Monument to Marcantonio Bragadin
Bragadin is the hero par excellence of the thousand year long glorious military history of Venice. He defended Famagusta, the last stronghold in the island of Cyprus. After eleven months of siege, since the hope for help did not arrive, he yielded, on condition of military honours. But the enemy did not keep its word.
Bragadin was subjected for several days to the most humiliating tortures. On 17 August 1571 he was skinned alive. He died when his butchers reached as far as his waist. His skin was tanned and stuffed and then, a macabre trophy, was carried to Constantinople. From thence, in 1580, it was secretly removed by a citizen of Verona, Gerolamo Polidoro. On 18 May 1596 it was conveyed to SS. John and Paul and placed in a leaden casket in a niche behind the urn.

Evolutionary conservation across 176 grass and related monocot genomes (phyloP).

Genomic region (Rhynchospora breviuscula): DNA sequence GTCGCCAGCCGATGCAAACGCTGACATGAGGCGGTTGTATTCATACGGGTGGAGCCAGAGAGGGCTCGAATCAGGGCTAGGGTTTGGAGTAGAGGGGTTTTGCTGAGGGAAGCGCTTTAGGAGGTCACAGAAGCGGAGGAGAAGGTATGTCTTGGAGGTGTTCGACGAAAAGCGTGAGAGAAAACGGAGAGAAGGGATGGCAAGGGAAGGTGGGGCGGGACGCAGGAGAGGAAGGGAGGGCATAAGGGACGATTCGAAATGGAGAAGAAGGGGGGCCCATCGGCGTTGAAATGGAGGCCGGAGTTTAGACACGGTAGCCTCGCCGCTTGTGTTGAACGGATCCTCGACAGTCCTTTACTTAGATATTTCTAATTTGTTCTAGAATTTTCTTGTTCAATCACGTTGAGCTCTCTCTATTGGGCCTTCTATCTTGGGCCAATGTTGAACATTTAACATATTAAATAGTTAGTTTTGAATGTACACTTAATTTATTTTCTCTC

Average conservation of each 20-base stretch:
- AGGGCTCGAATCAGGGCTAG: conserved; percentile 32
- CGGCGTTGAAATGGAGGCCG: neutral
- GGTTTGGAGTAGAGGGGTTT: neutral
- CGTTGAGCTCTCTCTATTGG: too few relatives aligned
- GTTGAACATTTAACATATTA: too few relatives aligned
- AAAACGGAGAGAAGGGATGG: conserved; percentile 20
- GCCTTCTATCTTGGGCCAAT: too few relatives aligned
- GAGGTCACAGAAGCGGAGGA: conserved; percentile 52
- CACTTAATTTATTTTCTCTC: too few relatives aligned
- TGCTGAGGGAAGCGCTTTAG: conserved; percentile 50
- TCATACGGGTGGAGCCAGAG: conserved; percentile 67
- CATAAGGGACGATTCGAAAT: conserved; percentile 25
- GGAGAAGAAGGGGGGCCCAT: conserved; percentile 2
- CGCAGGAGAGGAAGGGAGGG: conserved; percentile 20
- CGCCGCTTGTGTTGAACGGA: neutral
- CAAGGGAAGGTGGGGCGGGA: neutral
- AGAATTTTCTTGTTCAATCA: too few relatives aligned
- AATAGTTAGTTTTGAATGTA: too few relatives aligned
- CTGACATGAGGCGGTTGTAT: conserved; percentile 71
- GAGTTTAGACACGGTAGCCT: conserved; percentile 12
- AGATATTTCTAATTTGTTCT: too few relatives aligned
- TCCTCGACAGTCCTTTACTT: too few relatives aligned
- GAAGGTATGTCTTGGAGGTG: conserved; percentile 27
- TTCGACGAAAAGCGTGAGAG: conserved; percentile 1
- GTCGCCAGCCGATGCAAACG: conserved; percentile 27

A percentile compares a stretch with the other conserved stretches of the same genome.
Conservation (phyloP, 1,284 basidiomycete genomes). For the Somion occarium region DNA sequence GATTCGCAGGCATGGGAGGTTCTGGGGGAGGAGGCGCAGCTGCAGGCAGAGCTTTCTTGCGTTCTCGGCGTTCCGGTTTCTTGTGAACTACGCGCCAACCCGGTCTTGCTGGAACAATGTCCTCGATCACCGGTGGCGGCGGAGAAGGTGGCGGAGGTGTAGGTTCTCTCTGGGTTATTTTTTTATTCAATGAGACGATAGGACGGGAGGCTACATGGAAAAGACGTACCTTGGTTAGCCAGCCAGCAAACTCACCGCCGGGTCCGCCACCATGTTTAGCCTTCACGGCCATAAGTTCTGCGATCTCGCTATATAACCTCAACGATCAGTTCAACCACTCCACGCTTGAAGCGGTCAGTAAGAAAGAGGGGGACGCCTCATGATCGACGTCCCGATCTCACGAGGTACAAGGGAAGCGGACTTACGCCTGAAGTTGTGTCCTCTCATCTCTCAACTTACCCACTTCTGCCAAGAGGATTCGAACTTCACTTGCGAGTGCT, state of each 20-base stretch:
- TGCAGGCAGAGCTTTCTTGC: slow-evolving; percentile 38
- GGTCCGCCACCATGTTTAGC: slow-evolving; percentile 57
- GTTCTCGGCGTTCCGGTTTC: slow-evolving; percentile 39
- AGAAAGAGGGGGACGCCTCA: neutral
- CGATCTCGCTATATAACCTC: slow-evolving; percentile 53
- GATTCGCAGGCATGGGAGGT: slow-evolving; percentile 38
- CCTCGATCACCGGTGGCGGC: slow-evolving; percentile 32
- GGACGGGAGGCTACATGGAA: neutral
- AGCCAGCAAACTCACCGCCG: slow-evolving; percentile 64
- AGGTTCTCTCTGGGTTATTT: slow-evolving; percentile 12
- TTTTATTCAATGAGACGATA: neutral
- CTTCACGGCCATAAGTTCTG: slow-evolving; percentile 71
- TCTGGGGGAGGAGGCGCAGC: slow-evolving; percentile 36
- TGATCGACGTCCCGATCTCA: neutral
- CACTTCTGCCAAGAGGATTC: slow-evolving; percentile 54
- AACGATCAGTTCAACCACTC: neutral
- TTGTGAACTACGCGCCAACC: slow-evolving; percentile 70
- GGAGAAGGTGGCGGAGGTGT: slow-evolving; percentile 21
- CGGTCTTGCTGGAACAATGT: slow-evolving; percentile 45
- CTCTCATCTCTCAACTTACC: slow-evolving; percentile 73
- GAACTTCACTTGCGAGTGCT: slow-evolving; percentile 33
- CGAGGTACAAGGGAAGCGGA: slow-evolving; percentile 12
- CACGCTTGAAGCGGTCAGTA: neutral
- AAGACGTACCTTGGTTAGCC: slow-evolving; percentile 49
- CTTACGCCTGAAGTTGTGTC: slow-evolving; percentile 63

On 24 November 1961 a group of scholars, opened the casket. The barbarous episodes was confirmed: inside were discovered several pieces of tanned human skin. They were solemnly replaced in the presence of the local authorities on 24 March 1962.
The classical style architecture of the monument is attributed to Vincenzo Scamozzi. The «chiaroscuro» fresco, representing The skinning of Bragadin, is attributed by some to Giuseppe Alabardi, by others to fra Cosimo Piazza, a capuchin friar; while the hero’s bust is by a follower of Alessandro Vittoria.